‘Like Noah, telling folks it’s going to rain:’ Mobile officials urge vaccination


Medical and governmental leaders in Mobile renewed their call Tuesday for people to accept vaccination against COVID-19, though governmental officials stopped short of supporting a new mask mandate.

An early afternhttps://www.al.com/news/mobile/2021/08/like-noah-telling-folks-its-going-to-rain-mobile-officials-urge-vaccination.htmlhttps://www.al.com/news/mobile/2021/08/like-noah-telling-folks-its-going-to-rain-mobile-officials-urge-vaccination.htmloon press conference included representatives of the Medical Society of Mobile County, USA Health and Mobile Infirmary, in addition to Mobile County Commissioner Merceria Ludgood and Mayor Sandy Stimpson. One strong message from the medical side: Mobile’s four hospitals are at capacity thanks to the fast-spreading Delta variant of the disease.

Mobile and Baldwin counties have some of the highest COVID numbers in the state. Most related hospitalizations involve unvaccinated patients.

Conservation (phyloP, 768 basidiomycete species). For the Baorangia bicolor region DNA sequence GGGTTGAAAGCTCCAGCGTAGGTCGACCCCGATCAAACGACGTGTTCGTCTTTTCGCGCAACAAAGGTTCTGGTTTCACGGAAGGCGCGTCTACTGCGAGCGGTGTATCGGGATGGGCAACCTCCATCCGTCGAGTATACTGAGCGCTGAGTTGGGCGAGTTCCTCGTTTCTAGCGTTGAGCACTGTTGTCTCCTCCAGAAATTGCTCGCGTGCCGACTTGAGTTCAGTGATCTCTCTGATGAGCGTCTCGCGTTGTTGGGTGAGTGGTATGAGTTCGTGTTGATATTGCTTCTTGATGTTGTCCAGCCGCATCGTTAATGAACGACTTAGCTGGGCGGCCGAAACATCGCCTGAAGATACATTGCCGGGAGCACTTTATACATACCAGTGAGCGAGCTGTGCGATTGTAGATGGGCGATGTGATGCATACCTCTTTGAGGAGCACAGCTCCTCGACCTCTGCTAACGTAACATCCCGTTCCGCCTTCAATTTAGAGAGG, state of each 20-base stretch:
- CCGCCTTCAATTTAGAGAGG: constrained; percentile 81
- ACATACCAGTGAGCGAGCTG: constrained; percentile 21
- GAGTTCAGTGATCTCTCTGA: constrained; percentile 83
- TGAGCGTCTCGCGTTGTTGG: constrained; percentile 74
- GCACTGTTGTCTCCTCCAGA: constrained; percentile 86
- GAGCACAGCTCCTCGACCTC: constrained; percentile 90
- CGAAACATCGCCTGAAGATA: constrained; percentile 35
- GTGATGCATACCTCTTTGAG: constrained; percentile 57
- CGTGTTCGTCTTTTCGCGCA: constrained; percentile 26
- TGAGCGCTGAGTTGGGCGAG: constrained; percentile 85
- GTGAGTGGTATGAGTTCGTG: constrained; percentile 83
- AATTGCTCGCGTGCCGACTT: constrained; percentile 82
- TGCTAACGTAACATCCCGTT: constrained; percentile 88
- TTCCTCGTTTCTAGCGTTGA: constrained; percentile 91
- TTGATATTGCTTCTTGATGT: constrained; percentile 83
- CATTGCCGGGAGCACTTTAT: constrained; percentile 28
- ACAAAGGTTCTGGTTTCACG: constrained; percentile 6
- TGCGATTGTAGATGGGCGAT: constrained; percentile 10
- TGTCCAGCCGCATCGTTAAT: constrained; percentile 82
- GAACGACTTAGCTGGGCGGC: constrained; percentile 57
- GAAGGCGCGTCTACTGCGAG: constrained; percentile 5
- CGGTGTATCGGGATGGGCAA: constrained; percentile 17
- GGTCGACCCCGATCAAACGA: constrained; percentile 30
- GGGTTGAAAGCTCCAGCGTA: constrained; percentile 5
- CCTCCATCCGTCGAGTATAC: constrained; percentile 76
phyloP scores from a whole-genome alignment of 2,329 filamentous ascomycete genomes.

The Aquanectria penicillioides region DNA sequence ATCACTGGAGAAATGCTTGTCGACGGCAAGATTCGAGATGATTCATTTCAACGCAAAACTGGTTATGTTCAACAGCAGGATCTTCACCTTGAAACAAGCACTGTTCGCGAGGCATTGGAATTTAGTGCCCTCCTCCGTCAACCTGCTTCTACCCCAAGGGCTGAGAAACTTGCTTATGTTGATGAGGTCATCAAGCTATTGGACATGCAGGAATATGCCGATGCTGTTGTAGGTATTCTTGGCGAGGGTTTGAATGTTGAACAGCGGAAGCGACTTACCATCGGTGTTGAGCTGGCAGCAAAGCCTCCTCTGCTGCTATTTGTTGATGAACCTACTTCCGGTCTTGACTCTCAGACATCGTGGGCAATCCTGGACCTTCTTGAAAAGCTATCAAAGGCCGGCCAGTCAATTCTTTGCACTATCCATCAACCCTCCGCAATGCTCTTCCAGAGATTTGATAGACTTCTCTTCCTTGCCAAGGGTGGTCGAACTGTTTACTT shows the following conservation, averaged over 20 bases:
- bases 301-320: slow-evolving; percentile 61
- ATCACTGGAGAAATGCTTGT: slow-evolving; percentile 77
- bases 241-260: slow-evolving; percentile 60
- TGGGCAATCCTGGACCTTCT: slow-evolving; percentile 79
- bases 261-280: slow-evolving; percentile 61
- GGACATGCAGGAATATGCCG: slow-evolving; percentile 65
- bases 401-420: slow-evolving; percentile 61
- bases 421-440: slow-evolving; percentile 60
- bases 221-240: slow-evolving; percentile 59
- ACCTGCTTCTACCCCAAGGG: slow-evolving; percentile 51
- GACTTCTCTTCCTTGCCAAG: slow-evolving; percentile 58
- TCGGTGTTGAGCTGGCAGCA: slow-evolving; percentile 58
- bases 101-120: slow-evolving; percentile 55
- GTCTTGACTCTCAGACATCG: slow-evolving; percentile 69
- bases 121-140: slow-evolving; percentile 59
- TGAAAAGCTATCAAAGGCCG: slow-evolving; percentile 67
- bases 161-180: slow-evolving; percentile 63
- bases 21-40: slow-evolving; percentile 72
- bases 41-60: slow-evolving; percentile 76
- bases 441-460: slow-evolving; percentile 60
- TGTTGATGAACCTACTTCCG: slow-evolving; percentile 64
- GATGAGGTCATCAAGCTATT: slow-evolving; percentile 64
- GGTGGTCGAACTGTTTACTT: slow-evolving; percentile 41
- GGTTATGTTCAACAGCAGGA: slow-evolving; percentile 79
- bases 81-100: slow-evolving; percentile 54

Dr. Bill Admire, chief medical officer for Mobile Infirmary, said that “the number of COVID patients we’re seeing is higher than it’s been in the last 18 months. The hospitals in Mobile County, the emergency rooms, the urgent-care clinics, doctor’s offices, are overwhelmed. The numbers keep rising.”
“On any given morning we’ve got 20, 25, 30 patients in the Emergency Department waiting for beds to open up,” at USA Health University Hospital, said Dr. Michael Chang, Chief Medical Officer and Associate Vice President for Medical Affairs for the USA Health system. “When we’re full up like that, it’s difficult, it presents a challenge in terms of providing the other unique services that that hospital provides.”
“On the pediatric side, I’ll just tell you that in the last 12 months, [at USA Health Children’s & Women’s Hospital], our pediatric services diagnosed 500 cases of COVID in children,” said Chang. “In the last five days we’ve diagnosed 100.”